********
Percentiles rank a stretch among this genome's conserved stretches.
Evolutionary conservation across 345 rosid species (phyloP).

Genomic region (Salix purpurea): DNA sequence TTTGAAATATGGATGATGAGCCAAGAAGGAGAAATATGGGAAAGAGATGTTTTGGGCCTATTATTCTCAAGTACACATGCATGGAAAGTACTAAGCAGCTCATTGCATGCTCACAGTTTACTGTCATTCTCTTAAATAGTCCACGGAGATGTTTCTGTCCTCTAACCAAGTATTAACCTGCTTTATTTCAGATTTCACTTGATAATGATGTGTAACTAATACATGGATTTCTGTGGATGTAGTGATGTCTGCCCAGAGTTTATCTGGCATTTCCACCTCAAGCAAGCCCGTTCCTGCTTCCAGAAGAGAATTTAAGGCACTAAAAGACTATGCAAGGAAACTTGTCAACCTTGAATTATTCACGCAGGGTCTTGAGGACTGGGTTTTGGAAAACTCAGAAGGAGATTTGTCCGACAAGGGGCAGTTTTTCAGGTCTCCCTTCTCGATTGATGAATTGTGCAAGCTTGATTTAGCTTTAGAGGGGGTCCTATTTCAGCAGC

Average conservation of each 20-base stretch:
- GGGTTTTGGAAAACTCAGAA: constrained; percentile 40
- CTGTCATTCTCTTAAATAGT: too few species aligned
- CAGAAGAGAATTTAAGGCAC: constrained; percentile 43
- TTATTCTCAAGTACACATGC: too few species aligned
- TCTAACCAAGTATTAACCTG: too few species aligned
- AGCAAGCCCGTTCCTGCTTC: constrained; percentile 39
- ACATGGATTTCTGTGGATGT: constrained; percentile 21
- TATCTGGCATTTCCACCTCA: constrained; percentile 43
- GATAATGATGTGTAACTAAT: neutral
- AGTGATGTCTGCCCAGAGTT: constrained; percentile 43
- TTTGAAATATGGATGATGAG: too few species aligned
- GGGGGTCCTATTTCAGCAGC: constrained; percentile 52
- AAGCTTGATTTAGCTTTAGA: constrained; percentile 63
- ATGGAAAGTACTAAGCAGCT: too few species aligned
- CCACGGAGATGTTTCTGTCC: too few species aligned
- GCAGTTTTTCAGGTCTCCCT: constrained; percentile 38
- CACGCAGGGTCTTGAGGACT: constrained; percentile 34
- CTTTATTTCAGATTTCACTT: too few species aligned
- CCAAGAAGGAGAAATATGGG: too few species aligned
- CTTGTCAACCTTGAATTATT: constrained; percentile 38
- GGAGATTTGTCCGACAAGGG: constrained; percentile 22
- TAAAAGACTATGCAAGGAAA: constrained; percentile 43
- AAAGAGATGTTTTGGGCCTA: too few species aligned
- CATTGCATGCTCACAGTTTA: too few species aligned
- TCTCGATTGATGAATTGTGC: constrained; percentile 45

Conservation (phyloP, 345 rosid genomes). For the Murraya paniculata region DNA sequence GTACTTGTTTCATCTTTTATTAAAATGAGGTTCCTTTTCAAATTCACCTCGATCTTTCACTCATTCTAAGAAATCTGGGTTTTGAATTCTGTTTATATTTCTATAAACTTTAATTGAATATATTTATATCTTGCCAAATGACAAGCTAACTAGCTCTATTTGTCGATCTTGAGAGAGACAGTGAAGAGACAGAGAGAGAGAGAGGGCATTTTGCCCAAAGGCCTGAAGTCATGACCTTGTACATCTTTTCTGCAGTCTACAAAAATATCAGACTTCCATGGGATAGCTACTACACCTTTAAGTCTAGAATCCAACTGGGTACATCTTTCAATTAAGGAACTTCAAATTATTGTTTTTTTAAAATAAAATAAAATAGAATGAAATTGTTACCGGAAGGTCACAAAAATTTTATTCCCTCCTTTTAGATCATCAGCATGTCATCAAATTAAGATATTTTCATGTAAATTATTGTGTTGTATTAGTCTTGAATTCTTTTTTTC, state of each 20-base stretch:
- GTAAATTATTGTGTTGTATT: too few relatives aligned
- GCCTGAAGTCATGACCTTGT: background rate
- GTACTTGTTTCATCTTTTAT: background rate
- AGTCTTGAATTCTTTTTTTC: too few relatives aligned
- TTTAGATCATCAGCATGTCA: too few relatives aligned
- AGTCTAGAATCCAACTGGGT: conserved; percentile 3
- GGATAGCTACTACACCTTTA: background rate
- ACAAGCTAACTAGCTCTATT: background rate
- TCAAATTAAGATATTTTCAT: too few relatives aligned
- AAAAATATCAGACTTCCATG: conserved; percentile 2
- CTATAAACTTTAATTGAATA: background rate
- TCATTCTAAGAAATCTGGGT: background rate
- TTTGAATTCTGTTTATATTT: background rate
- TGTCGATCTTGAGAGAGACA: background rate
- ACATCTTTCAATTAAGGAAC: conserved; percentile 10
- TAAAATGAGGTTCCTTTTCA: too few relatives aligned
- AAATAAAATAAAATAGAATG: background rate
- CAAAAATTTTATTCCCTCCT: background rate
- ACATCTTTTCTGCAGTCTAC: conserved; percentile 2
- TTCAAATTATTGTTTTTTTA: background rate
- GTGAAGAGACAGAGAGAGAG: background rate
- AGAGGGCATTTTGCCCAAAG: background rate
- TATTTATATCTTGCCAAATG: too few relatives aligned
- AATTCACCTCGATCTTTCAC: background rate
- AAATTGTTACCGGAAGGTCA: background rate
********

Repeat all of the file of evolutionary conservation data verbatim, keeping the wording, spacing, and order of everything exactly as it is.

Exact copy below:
Percentiles rank a stretch among this genome's conserved stretches.
Evolutionary conservation across 345 rosid species (phyloP).

Genomic region (Salix purpurea): DNA sequence TTTGAAATATGGATGATGAGCCAAGAAGGAGAAATATGGGAAAGAGATGTTTTGGGCCTATTATTCTCAAGTACACATGCATGGAAAGTACTAAGCAGCTCATTGCATGCTCACAGTTTACTGTCATTCTCTTAAATAGTCCACGGAGATGTTTCTGTCCTCTAACCAAGTATTAACCTGCTTTATTTCAGATTTCACTTGATAATGATGTGTAACTAATACATGGATTTCTGTGGATGTAGTGATGTCTGCCCAGAGTTTATCTGGCATTTCCACCTCAAGCAAGCCCGTTCCTGCTTCCAGAAGAGAATTTAAGGCACTAAAAGACTATGCAAGGAAACTTGTCAACCTTGAATTATTCACGCAGGGTCTTGAGGACTGGGTTTTGGAAAACTCAGAAGGAGATTTGTCCGACAAGGGGCAGTTTTTCAGGTCTCCCTTCTCGATTGATGAATTGTGCAAGCTTGATTTAGCTTTAGAGGGGGTCCTATTTCAGCAGC

Average conservation of each 20-base stretch:
- GGGTTTTGGAAAACTCAGAA: constrained; percentile 40
- CTGTCATTCTCTTAAATAGT: too few species aligned
- CAGAAGAGAATTTAAGGCAC: constrained; percentile 43
- TTATTCTCAAGTACACATGC: too few species aligned
- TCTAACCAAGTATTAACCTG: too few species aligned
- AGCAAGCCCGTTCCTGCTTC: constrained; percentile 39
- ACATGGATTTCTGTGGATGT: constrained; percentile 21
- TATCTGGCATTTCCACCTCA: constrained; percentile 43
- GATAATGATGTGTAACTAAT: neutral
- AGTGATGTCTGCCCAGAGTT: constrained; percentile 43
- TTTGAAATATGGATGATGAG: too few species aligned
- GGGGGTCCTATTTCAGCAGC: constrained; percentile 52
- AAGCTTGATTTAGCTTTAGA: constrained; percentile 63
- ATGGAAAGTACTAAGCAGCT: too few species aligned
- CCACGGAGATGTTTCTGTCC: too few species aligned
- GCAGTTTTTCAGGTCTCCCT: constrained; percentile 38
- CACGCAGGGTCTTGAGGACT: constrained; percentile 34
- CTTTATTTCAGATTTCACTT: too few species aligned
- CCAAGAAGGAGAAATATGGG: too few species aligned
- CTTGTCAACCTTGAATTATT: constrained; percentile 38
- GGAGATTTGTCCGACAAGGG: constrained; percentile 22
- TAAAAGACTATGCAAGGAAA: constrained; percentile 43
- AAAGAGATGTTTTGGGCCTA: too few species aligned
- CATTGCATGCTCACAGTTTA: too few species aligned
- TCTCGATTGATGAATTGTGC: constrained; percentile 45

Conservation (phyloP, 345 rosid genomes). For the Murraya paniculata region DNA sequence GTACTTGTTTCATCTTTTATTAAAATGAGGTTCCTTTTCAAATTCACCTCGATCTTTCACTCATTCTAAGAAATCTGGGTTTTGAATTCTGTTTATATTTCTATAAACTTTAATTGAATATATTTATATCTTGCCAAATGACAAGCTAACTAGCTCTATTTGTCGATCTTGAGAGAGACAGTGAAGAGACAGAGAGAGAGAGAGGGCATTTTGCCCAAAGGCCTGAAGTCATGACCTTGTACATCTTTTCTGCAGTCTACAAAAATATCAGACTTCCATGGGATAGCTACTACACCTTTAAGTCTAGAATCCAACTGGGTACATCTTTCAATTAAGGAACTTCAAATTATTGTTTTTTTAAAATAAAATAAAATAGAATGAAATTGTTACCGGAAGGTCACAAAAATTTTATTCCCTCCTTTTAGATCATCAGCATGTCATCAAATTAAGATATTTTCATGTAAATTATTGTGTTGTATTAGTCTTGAATTCTTTTTTTC, state of each 20-base stretch:
- GTAAATTATTGTGTTGTATT: too few relatives aligned
- GCCTGAAGTCATGACCTTGT: background rate
- GTACTTGTTTCATCTTTTAT: background rate
- AGTCTTGAATTCTTTTTTTC: too few relatives aligned
- TTTAGATCATCAGCATGTCA: too few relatives aligned
- AGTCTAGAATCCAACTGGGT: conserved; percentile 3
- GGATAGCTACTACACCTTTA: background rate
- ACAAGCTAACTAGCTCTATT: background rate
- TCAAATTAAGATATTTTCAT: too few relatives aligned
- AAAAATATCAGACTTCCATG: conserved; percentile 2
- CTATAAACTTTAATTGAATA: background rate
- TCATTCTAAGAAATCTGGGT: background rate
- TTTGAATTCTGTTTATATTT: background rate
- TGTCGATCTTGAGAGAGACA: background rate
- ACATCTTTCAATTAAGGAAC: conserved; percentile 10
- TAAAATGAGGTTCCTTTTCA: too few relatives aligned
- AAATAAAATAAAATAGAATG: background rate
- CAAAAATTTTATTCCCTCCT: background rate
- ACATCTTTTCTGCAGTCTAC: conserved; percentile 2
- TTCAAATTATTGTTTTTTTA: background rate
- GTGAAGAGACAGAGAGAGAG: background rate
- AGAGGGCATTTTGCCCAAAG: background rate
- TATTTATATCTTGCCAAATG: too few relatives aligned
- AATTCACCTCGATCTTTCAC: background rate
- AAATTGTTACCGGAAGGTCA: background rate